Denver’s Canopy Advisory Group hires new CEO amid expansion plans
Canopy Advisory Group, a network of independent business consultants, today announced that is has hired Chaun Powell at its new CEO.
Powell will join Griffen O'Shaughnessy, who co-founded the Denver-based firm with Brooke Borgen. O'Shaughnessy — who was also named a DBJ Outstanding Women in Business finalist in 2016— heads Canopy's Denver operations. Canopy also has an office in Seattle.
"With the success of Seattle and continued growth in Denver, there was also need to grow our leadership team," O'Shaughnessy said. "Chaun is an outstanding business leader with nearly two decades of experience in health-care startups and Fortune 25 companies. He is filled with ideas to help Canopy realize its next-stage client partnerships, and I couldn’t be more thrilled for the Canopy brand, our clients, and our consultants on this addition." Read More
Essential Digital Marketing Tools for Small Business Owners
For small business owners, having a robust online presence is critical for success. However, developing a website, managing email campaigns, and reporting on success may seem overwhelming. In addition to your standard options, such as MailChimp, Wordpress and Square Space, here are a few less well known, free or inexpensive tools to help you with your website, social media, email, and reporting that don’t require a technical expert to use. Read More
Two Women, One Vision
The immigrant founders behind Fresh Monster are taking a new approach to working motherhood
As moms with years of experience in the personal care industry, launching Fresh Monster—a line of affordable, toxin-free bath products for kids—was a natural career progression for co-founders Jean Sim and Irena Todd. However, as immigrants who were born into very different circumstances, the story of how these two entrepreneurs came together to create a thriving business is remarkable. Read More
The Gig Economy: Your Ticket To Sourcing Top Talent
Canopy Advisor and Forbes contributor Liesa Taylor.
The gig economy isn’t just for ride-sharing services and odd jobs. Smart leaders are taking advantage of it to source highly qualified knowledge workers — and, with a little preparation, you can too. Here's how.
The first step is to learn a bit about the gig economy.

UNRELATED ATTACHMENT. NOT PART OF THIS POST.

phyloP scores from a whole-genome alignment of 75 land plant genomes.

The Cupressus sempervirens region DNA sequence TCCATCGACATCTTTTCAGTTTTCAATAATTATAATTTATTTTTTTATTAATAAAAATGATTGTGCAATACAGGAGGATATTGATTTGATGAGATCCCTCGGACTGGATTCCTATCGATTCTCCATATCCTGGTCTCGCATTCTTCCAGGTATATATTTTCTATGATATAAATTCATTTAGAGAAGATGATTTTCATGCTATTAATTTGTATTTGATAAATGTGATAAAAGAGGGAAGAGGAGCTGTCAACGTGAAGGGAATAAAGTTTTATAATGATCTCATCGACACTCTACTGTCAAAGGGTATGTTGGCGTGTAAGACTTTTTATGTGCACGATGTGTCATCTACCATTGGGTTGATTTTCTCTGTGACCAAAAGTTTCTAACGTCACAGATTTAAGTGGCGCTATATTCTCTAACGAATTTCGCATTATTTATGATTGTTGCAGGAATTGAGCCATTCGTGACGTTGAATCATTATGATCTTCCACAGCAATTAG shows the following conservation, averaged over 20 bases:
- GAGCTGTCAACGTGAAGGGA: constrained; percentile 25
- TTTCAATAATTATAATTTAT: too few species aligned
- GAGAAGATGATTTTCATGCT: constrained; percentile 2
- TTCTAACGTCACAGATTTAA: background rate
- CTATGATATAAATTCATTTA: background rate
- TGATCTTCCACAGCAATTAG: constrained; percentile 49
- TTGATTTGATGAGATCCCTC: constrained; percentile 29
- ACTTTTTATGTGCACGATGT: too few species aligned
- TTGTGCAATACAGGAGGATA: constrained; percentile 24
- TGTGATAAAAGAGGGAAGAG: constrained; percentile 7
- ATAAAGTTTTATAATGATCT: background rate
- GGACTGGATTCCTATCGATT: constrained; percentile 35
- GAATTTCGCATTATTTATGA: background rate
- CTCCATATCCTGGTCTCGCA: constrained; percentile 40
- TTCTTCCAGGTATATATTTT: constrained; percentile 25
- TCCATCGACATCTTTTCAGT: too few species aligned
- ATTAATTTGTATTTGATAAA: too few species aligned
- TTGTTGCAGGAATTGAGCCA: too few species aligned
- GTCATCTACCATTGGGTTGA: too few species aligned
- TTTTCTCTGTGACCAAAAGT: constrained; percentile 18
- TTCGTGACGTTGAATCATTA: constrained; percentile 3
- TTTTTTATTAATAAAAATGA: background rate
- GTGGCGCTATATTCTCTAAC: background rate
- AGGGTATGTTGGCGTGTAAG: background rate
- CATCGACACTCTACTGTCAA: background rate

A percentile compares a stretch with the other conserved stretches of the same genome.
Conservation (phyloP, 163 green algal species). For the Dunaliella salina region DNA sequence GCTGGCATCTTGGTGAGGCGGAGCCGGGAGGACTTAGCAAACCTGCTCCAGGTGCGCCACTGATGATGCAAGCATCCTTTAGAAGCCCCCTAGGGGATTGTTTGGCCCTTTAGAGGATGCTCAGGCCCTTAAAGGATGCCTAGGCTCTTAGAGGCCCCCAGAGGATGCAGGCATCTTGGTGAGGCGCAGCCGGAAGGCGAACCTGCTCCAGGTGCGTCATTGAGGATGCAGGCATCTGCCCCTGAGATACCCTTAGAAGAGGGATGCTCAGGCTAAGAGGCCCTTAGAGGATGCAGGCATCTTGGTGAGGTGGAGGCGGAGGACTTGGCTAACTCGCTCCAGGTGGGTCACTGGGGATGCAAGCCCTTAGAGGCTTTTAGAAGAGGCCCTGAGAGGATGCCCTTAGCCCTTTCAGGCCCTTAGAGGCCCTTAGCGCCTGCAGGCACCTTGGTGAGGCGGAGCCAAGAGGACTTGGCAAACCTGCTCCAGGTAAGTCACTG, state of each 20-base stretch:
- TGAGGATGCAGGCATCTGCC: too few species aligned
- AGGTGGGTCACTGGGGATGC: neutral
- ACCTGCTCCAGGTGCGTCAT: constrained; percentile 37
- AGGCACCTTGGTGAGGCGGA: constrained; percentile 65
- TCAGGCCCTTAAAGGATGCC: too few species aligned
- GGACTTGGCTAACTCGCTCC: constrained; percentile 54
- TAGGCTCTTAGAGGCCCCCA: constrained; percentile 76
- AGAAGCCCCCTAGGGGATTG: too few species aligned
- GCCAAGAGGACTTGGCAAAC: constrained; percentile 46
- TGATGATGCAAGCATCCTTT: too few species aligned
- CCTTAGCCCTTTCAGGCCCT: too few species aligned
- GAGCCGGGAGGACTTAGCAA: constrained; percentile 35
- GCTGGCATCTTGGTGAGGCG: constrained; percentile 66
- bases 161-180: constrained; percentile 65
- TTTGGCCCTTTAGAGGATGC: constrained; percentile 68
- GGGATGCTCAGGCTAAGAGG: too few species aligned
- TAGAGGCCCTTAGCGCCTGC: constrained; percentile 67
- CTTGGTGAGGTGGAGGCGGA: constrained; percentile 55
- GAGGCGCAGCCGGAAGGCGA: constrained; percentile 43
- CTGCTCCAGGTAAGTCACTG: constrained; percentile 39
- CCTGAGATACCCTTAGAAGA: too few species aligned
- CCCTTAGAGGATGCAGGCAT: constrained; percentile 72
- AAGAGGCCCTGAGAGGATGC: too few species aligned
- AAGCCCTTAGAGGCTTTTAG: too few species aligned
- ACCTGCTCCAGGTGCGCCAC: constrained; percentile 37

The freelance economy grew to 55 million Americans this year — 35% of the nation’s workforce. This trend doesn’t just exist among service workers. We also see it among professionals who have been trained at tops schools and firms. Why? There are a few reasons:
• Talented workers, historically employed on a full-time basis, are dropping out of the full-time labor force. This is happening across generations: baby boomers who don’t want (or can’t afford) to fully retire, Gen Xers who need flexibility to raise kids and care for aging parents, and millennials who seek more freedom and independence in their work. Read More
The rise of the “highlancer”: Working moms eschew the C-suite for flexibility
It’s often said glass ceilings and the old boys’ club keep successful women from reaching the corner office as the pinnacle of their careers. But do today’s working moms want to be a CEO?
For many women, the grueling years that are most critical to reach the corner office overlap with the years to start and raise a family. Frequently, trying to accomplish both leads to feeling stress and lack of fulfillment in both arenas. Choose your career and compromise on your family time; choose your family, and you’re likely to be passed over for executive growth.
A subset of today’s working moms – who had previously chosen the C-suite path toward the executive chair – are creating a new conversation about what it means to have it all. A recent Harvard Business Review article reported today’s working women want more meaningful work, more challenging assignments and more opportunities for career growth, but cited job titles and similar status concerns – such as being in the C-suite – as less relevant. Read More
Why I Followed My Personal Calling, Even When It Led Away From A Great Job